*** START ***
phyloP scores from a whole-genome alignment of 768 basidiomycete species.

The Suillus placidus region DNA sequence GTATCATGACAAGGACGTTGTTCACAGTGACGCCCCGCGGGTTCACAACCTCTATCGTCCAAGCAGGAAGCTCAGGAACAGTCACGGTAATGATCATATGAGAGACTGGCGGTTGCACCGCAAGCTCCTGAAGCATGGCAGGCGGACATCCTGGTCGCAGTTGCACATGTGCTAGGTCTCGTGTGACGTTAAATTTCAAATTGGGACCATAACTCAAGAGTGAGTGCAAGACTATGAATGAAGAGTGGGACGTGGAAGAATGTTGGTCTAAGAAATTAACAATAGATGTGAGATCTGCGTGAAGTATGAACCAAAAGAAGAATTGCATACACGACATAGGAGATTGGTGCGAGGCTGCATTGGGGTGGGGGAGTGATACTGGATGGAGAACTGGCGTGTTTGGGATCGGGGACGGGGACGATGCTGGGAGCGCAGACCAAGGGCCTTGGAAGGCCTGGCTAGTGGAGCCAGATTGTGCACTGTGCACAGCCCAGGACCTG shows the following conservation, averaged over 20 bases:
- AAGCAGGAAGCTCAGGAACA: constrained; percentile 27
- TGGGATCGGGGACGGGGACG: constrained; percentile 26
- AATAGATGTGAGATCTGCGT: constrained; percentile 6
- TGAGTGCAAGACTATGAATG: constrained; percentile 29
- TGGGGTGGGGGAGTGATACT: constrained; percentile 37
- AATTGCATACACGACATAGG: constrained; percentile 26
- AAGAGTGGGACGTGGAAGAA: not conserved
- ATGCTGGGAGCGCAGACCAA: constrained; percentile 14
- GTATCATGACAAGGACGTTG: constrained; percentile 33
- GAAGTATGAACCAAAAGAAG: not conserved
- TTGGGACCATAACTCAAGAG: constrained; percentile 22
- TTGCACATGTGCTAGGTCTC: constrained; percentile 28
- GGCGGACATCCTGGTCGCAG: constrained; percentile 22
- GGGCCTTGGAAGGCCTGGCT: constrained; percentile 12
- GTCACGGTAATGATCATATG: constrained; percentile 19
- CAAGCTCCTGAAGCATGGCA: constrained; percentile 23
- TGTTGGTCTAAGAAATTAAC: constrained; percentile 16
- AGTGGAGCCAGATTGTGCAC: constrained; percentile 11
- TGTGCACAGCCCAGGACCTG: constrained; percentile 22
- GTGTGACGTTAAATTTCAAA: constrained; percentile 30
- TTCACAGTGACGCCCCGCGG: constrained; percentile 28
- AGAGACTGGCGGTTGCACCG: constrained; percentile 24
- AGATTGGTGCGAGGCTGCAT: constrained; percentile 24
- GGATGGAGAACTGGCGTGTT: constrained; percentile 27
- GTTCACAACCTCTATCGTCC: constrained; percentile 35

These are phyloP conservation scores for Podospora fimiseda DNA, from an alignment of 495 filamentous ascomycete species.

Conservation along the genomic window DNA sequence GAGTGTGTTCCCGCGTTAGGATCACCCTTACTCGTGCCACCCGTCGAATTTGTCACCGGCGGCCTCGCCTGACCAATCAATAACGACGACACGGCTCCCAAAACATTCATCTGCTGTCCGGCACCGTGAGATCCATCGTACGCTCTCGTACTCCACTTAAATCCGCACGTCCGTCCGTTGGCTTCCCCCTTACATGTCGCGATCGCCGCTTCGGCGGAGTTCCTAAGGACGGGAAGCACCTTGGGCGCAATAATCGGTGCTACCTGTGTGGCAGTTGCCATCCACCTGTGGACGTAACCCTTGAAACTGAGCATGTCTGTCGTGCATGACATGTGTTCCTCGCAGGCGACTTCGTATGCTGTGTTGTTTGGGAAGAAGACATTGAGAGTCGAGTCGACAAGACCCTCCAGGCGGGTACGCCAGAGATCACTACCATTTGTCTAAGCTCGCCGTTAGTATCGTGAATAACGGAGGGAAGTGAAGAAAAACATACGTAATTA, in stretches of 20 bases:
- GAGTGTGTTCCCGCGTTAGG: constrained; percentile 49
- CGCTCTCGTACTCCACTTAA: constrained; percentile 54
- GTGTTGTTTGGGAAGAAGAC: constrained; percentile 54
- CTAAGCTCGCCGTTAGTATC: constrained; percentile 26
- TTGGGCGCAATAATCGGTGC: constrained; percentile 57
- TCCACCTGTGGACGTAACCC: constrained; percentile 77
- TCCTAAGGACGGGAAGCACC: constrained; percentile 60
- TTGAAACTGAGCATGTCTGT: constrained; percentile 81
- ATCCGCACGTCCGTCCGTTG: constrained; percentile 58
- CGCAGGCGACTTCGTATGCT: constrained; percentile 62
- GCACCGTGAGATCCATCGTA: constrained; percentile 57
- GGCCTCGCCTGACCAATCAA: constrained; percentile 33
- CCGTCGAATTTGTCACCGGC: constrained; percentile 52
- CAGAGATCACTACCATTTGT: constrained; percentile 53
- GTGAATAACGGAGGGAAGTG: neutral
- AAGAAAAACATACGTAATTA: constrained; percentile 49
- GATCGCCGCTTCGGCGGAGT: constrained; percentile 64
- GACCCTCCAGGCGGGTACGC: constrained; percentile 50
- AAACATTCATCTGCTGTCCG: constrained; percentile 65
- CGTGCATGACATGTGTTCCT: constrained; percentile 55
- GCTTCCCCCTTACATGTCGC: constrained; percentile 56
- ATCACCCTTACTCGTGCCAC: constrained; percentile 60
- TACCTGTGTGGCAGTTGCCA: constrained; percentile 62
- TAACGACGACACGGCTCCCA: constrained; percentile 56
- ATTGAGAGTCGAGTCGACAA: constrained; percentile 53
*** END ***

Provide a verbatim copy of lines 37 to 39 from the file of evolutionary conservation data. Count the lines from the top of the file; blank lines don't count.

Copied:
- TTGAAACTGAGCATGTCTGT: constrained; percentile 81
- ATCCGCACGTCCGTCCGTTG: constrained; percentile 58
- CGCAGGCGACTTCGTATGCT: constrained; percentile 62